|Mannose is a hexose monosaccharide (6 carbon sugar) with a structure very similar to glucose. Mannose is formed from glucose in the body and used in the formation of short chain sugars naturally attached to certain proteins. Mannose can be formed by the
oxidation of mannitol. The root of both these words is manna, the food supplied to the Israelites during their journey through Arabia, which is the sweet secretion of several trees and shrubs, such as fraxinus ornus. D-mannose is a simple sugar structurally related to glucose. It is absorbed slowly from the gastrointestinal tract, and then a large proportion of it is excreted into the urine. Mannose enters the carbohydrate metabolism stream by phosphorylation and conversion to fructose-6-phosphate. Mannose is a key sugar used for N-linked oligosaccharide and GPI-anchor synthesis. D-mannose is in many fruits, including peaches, apples, oranges, cranberries, and blueberries.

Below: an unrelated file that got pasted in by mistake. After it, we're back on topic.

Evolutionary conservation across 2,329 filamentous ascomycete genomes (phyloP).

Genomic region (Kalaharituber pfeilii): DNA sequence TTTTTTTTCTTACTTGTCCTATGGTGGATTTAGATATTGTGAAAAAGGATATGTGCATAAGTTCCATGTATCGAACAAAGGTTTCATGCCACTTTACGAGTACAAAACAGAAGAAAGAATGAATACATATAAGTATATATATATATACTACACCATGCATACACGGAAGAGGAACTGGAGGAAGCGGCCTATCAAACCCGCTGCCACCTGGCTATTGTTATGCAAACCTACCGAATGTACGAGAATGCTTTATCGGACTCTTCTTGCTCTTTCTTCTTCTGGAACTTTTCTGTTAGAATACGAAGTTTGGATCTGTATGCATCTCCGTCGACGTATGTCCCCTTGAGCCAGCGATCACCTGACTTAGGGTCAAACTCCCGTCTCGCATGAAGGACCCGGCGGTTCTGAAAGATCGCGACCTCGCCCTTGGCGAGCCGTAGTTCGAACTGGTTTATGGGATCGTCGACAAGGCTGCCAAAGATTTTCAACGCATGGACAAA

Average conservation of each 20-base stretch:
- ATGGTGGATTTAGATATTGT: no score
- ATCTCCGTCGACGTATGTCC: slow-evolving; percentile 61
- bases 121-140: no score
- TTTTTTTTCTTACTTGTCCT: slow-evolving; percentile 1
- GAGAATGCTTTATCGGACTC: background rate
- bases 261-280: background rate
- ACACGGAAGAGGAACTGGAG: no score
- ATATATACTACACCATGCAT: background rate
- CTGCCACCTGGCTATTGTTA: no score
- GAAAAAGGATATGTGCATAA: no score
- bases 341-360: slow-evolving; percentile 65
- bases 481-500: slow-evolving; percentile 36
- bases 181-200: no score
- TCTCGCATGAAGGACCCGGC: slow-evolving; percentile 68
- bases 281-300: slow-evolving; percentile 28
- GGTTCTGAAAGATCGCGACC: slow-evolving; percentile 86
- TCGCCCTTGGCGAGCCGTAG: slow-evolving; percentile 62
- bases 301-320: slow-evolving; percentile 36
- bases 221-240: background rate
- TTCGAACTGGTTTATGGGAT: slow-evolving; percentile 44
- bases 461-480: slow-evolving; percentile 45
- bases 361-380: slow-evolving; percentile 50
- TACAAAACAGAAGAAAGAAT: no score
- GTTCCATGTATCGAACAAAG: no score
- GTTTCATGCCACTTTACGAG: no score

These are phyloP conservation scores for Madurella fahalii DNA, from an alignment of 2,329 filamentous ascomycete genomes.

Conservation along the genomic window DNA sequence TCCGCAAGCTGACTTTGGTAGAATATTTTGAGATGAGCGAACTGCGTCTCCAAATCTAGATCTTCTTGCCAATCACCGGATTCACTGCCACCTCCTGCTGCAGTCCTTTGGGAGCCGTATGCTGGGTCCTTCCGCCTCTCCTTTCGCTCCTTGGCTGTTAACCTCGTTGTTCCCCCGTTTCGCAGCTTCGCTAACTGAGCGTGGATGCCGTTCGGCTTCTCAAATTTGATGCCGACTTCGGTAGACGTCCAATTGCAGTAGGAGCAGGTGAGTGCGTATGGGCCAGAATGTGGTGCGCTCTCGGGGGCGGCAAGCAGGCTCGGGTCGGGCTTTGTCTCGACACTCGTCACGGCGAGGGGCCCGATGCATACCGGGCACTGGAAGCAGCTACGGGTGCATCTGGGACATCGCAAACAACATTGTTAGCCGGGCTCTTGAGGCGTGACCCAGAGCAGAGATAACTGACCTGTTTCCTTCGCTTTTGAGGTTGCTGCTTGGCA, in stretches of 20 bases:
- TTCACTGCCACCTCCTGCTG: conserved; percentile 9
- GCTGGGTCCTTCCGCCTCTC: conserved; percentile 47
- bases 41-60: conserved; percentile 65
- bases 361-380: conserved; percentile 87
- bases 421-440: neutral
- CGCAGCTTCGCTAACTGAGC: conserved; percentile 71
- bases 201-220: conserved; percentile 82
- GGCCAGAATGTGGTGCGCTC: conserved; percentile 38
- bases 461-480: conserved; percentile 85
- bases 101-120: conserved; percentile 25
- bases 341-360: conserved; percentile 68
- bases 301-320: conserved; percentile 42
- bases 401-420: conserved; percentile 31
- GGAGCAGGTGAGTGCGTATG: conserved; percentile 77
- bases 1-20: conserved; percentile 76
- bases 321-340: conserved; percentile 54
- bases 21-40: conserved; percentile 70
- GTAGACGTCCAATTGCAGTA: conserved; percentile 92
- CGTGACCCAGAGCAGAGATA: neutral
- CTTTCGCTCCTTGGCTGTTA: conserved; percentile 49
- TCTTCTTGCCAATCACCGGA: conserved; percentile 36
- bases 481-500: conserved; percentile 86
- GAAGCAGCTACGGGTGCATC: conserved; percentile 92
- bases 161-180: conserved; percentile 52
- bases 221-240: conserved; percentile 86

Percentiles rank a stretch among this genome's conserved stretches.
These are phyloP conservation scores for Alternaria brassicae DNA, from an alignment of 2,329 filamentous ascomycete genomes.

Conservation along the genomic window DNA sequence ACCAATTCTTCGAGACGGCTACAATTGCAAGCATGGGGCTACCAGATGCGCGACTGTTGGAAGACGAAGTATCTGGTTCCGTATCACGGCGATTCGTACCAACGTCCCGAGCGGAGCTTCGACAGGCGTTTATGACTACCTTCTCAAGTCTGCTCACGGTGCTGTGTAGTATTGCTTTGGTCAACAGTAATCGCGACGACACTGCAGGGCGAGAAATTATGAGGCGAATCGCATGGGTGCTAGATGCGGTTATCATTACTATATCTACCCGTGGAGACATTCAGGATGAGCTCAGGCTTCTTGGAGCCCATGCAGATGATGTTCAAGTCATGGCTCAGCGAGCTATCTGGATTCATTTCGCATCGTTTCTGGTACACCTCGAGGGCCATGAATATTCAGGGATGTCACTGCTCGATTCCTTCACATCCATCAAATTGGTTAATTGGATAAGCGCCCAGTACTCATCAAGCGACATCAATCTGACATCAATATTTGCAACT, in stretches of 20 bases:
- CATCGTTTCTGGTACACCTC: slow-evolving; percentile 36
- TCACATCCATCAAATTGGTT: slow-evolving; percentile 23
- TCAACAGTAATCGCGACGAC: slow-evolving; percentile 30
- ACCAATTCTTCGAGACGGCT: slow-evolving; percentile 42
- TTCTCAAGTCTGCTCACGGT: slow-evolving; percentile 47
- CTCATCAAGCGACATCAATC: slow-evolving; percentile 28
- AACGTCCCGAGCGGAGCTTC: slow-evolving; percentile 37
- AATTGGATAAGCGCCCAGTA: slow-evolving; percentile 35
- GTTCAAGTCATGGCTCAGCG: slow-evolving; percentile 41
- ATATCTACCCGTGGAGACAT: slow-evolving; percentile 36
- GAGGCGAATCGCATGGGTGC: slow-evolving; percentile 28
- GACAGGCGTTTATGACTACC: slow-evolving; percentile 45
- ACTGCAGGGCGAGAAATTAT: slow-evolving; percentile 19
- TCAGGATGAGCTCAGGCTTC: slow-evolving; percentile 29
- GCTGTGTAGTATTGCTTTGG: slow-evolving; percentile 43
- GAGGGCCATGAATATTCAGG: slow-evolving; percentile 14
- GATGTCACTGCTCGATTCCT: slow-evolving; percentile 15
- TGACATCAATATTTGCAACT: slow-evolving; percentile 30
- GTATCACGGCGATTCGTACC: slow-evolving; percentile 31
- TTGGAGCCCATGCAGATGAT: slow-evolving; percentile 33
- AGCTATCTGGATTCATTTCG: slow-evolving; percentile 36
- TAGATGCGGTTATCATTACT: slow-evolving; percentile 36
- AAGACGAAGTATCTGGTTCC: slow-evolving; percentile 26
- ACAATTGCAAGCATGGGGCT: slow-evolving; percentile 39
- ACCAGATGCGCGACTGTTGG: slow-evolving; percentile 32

Mannose is one of the most important sugars in the body. It is an important part of globulins, and is found frequently in the polysaccharides of glycoproteins. D-mannose has been widely used in the feed industry to treat and prevent urinary tract infections by inhibiting the adherence of bacteria to membranes or cell walls. In the bladder, d-mannose can adhere to bacterial lectins, preventing them from sticking to the lining of the bladder. Bacteria can then be flushed away during urination, thereby precluding the formation of colonies within the urinary tract. Mannose prompts anti-inflammatory activity and tissue regeneration. It appears to have an active role in the activation of macrophages, whose function it is to clean up debris which can cause inflammation. Mannose is a dietary supplement that may be used to treat stomach and bowel infections. Mannose has been used to treat carbohydrate-deficient glycoprotein syndrome. Mannose, like another essential sugar (glucosamine), is also crucial for joint protection, especially in cases of rheumatoid arthritis.